Compartmentation and transport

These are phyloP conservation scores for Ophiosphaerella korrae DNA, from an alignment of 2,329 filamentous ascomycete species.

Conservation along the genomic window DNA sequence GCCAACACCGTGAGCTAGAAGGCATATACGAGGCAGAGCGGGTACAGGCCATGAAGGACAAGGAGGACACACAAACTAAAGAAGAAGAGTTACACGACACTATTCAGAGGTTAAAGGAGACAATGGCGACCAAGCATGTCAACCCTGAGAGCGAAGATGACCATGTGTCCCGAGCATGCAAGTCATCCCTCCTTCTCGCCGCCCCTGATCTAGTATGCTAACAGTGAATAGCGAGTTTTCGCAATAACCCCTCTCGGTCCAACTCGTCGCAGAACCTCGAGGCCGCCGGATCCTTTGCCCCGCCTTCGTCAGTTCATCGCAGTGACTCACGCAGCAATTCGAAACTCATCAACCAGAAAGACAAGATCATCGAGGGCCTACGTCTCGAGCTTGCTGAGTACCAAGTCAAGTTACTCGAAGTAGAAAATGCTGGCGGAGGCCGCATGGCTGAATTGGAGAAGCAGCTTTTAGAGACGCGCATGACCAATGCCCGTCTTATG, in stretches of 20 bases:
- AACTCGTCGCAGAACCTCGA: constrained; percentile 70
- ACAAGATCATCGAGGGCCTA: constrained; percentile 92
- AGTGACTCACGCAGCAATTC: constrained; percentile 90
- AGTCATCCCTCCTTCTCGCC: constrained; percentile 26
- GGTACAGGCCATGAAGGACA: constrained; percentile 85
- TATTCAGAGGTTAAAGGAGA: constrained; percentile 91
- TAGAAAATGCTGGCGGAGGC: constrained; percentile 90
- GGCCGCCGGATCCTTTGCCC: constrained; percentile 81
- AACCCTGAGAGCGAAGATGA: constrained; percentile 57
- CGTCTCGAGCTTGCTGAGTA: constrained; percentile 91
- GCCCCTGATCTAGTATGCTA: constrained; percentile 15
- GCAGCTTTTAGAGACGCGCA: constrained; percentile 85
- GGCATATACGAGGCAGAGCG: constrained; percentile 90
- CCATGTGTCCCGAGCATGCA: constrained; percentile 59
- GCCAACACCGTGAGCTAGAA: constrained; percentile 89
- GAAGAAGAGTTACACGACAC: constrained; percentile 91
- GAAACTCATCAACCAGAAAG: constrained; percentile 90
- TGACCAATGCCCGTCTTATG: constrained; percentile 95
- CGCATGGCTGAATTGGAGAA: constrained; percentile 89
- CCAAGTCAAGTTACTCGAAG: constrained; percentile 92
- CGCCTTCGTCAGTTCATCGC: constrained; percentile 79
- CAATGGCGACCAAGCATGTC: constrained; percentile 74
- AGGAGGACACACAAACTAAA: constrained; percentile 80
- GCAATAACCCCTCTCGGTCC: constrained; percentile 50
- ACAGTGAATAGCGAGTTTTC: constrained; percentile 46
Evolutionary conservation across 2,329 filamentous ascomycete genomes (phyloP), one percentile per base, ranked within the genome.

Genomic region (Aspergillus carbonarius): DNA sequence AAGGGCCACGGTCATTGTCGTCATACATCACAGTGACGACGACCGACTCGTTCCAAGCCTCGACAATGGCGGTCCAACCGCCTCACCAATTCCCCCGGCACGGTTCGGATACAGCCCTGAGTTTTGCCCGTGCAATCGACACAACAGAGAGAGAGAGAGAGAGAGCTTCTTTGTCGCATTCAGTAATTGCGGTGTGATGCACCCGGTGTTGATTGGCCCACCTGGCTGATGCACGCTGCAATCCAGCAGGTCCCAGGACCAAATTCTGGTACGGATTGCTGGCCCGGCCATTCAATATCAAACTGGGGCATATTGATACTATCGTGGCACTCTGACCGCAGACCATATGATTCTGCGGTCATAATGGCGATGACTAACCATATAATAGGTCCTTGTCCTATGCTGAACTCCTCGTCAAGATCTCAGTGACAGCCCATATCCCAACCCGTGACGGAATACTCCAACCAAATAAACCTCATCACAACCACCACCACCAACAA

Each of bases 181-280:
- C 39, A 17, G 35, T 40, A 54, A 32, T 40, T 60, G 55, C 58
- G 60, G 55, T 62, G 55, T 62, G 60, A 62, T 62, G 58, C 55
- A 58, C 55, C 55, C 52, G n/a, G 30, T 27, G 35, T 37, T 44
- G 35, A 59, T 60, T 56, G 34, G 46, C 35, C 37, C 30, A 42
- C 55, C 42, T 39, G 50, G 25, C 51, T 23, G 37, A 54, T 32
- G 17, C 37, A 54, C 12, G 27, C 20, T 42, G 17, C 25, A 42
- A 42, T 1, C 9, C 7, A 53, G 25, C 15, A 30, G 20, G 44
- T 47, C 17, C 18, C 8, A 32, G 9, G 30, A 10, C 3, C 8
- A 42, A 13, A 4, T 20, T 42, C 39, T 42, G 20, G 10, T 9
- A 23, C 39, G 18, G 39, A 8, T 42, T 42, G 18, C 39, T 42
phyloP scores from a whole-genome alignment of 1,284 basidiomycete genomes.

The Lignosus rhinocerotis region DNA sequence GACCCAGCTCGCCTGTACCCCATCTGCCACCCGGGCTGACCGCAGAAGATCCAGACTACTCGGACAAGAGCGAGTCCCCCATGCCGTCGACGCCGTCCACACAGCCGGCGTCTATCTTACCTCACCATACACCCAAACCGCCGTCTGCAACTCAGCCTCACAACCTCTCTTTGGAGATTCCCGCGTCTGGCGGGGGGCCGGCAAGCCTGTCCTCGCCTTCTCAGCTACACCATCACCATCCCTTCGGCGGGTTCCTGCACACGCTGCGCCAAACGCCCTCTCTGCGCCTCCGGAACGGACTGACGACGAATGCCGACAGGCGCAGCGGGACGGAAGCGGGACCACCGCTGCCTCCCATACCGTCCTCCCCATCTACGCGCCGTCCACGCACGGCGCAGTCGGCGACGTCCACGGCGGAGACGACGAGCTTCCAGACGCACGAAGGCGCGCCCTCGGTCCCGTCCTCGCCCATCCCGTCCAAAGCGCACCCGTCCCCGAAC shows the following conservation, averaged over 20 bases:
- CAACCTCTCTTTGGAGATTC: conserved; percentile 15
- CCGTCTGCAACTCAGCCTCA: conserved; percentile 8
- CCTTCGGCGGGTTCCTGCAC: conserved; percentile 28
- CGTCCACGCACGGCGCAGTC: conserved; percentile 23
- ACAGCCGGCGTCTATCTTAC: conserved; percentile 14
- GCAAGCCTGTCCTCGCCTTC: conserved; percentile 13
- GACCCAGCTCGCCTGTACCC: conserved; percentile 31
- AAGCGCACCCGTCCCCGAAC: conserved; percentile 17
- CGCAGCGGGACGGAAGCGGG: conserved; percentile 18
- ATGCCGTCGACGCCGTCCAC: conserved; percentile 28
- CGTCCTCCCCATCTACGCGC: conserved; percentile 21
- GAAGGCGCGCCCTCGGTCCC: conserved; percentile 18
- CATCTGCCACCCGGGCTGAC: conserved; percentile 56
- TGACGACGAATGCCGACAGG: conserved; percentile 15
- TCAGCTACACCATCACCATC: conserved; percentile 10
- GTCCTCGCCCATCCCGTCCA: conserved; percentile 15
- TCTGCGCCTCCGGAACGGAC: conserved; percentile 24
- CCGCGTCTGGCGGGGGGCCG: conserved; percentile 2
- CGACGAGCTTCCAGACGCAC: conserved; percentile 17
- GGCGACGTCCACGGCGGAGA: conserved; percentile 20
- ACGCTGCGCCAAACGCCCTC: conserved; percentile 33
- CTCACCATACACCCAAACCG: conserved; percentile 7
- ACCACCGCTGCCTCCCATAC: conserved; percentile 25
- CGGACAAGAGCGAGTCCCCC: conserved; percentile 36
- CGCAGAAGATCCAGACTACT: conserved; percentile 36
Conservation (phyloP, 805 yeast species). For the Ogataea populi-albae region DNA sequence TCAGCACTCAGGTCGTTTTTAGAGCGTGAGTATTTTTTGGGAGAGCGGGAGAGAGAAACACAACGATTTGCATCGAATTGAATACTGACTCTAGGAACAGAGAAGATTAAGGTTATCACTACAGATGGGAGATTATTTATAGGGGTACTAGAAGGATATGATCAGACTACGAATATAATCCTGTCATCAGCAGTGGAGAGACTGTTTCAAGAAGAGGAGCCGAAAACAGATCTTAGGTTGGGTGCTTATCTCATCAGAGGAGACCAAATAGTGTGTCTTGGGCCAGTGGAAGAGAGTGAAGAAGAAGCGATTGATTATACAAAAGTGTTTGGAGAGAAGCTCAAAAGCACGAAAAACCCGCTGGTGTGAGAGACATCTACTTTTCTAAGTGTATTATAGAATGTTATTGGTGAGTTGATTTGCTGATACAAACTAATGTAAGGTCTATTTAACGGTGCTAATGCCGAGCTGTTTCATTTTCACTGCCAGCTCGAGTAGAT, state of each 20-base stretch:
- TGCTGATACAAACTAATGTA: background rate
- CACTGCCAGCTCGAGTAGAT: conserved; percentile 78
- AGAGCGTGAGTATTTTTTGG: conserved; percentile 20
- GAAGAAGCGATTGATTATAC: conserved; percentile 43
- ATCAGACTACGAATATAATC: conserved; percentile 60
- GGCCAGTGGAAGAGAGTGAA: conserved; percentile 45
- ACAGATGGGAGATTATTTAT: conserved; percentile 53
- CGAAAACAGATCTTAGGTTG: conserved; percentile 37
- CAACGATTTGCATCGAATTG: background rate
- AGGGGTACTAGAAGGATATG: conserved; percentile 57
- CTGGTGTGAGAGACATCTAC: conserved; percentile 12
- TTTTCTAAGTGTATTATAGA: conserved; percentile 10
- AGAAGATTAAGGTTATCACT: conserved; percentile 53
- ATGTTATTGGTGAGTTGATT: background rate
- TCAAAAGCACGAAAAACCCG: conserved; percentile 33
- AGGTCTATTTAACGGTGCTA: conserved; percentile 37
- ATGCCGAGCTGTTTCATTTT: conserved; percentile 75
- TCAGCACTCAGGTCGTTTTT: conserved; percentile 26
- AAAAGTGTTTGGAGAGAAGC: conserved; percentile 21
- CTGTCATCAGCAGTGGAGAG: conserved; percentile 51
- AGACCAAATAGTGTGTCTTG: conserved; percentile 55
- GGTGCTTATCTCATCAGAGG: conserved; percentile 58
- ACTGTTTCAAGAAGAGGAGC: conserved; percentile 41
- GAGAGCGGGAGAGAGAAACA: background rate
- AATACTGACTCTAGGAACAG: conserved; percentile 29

Glutathione is one of the major forms of organic sulphur translocated in the phloem (Herschbach & Rennenberg 1994, 1995; Bourgis et al. 1999; Mendoza-Cózatl et al. 2008), and must therefore move between cells, either apoplastically, symplastically or both. Glutathione can be detected in apoplastic extracts but at much lower levels than in whole tissue extracts (Vanacker, Carver & Foyer 1998). This is in line with immunolocalization studies that have detected weak or no labelling in the cell wall and apoplast (Zechmann et al. 2008). The apoplastic pool is also likely more oxidized than many intracellular pools. Current concepts suggest that both the apoplast and vacuole have low glutathione concentrations and GSH:GSSG ratios, and that most of the glutathione is concentrated in other compartments. While immunolocalization studies point to particularly high concentrations in the mitochondria (Zechmann et al. 2008), because of their greater volume the cytosol and chloroplasts have been estimated to account for about 50 and 30%, respectively, of total glutathione in Arabidopsis leaf mesophyll cells (Queval et al. 2011).